An evaluation printed within the British Medical Journal examines the dangers confronted by frontline staff in the USA throughout the pandemic and suggests reforms that would shield inhabitants well being and save lives. The piece is the primary of a sequence of articles on US classes realized throughout the pandemic.
Lead writer Professor David Michaels on the George Washington College and his colleagues notice that from the onset legal guidelines and laws in the USA inadequately protected frontline staff. The gaps allowed a fast unfold of illness in US workplaces like meat packing vegetation. On the identical time, these important staff have been hardly ever seen as a inhabitants that wanted particular consideration or protections.
“The results of those failures have been appalling and led to tens of 1000’s of deaths in frontline staff,” stated Michaels, who’s a professor of environmental and occupational well being on the GW Milken Institute College of Public Well being.
“The chance of publicity was exacerbated by race- and labor-related financial inequality, leading to disproportionally extra of the nation’s Black and Hispanic staff being killed or sickened by the virus.” Michaels additionally served because the administrator for the US Occupational Security and Well being Administration from 2009 to 2017, the longest serving administrator within the company’s historical past.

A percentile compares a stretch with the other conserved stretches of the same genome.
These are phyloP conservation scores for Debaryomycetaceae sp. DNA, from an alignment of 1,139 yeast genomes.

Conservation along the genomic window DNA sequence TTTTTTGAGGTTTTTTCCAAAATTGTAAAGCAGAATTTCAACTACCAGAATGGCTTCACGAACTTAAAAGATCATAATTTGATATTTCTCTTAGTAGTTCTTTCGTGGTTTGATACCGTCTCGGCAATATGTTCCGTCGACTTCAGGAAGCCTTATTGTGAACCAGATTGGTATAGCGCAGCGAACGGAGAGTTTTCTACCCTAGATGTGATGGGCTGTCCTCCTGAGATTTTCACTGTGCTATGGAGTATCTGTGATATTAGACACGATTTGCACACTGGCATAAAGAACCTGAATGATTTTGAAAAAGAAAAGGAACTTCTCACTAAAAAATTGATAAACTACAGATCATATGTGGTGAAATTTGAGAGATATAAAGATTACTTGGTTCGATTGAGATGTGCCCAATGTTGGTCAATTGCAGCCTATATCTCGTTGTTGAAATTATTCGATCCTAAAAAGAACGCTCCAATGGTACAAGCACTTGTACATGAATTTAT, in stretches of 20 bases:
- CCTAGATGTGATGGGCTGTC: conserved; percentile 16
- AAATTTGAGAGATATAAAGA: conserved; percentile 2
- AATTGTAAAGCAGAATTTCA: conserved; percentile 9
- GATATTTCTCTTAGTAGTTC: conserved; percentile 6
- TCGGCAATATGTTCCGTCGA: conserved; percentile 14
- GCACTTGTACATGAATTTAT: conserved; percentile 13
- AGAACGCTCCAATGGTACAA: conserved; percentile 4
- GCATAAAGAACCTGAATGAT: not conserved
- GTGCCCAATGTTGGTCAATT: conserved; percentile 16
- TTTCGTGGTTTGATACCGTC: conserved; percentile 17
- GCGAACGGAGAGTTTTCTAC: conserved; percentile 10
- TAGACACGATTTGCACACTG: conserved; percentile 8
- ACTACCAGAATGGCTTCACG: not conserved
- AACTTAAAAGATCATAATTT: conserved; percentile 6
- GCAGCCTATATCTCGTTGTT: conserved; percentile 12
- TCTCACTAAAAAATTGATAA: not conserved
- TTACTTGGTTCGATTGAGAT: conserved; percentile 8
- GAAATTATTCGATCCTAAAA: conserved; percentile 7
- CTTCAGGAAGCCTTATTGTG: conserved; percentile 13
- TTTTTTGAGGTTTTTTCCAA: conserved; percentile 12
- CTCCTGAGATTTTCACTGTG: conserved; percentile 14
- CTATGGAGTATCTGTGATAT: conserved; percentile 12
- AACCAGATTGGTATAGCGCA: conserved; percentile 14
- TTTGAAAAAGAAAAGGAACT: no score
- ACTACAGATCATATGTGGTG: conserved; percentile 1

Key findings from the evaluation:
- COVID-19 disproportionately affected staff who needed to go to work to maintain society functioning
- Low-wage Black and Hispanic staff who couldn’t make money working from home have been disproportionately affected
- Actions by US occupational and public well being businesses fell far in need of what was wanted to make workplaces secure throughout the pandemic
- Defending employee well being within the subsequent pandemic requires motion now for paid household and medical depart, higher social helps and higher office protections
The evaluation, US staff throughout the COVID-19 pandemic: uneven dangers, protections and predictable penalties, was authored by Michaels, Emily Spieler at Northeastern College College of Regulation and Gregory Wagner on the Harvard T. H. Chan College of Public Well being.
US staff throughout the covid-19 pandemic: uneven dangers, insufficient protections, and predictable penalties, BMJ (2024).
US regulatory system failed to forestall 1000’s of deaths in frontline staff throughout the pandemic, evaluation finds (2024, January 29)
retrieved 30 January 2024
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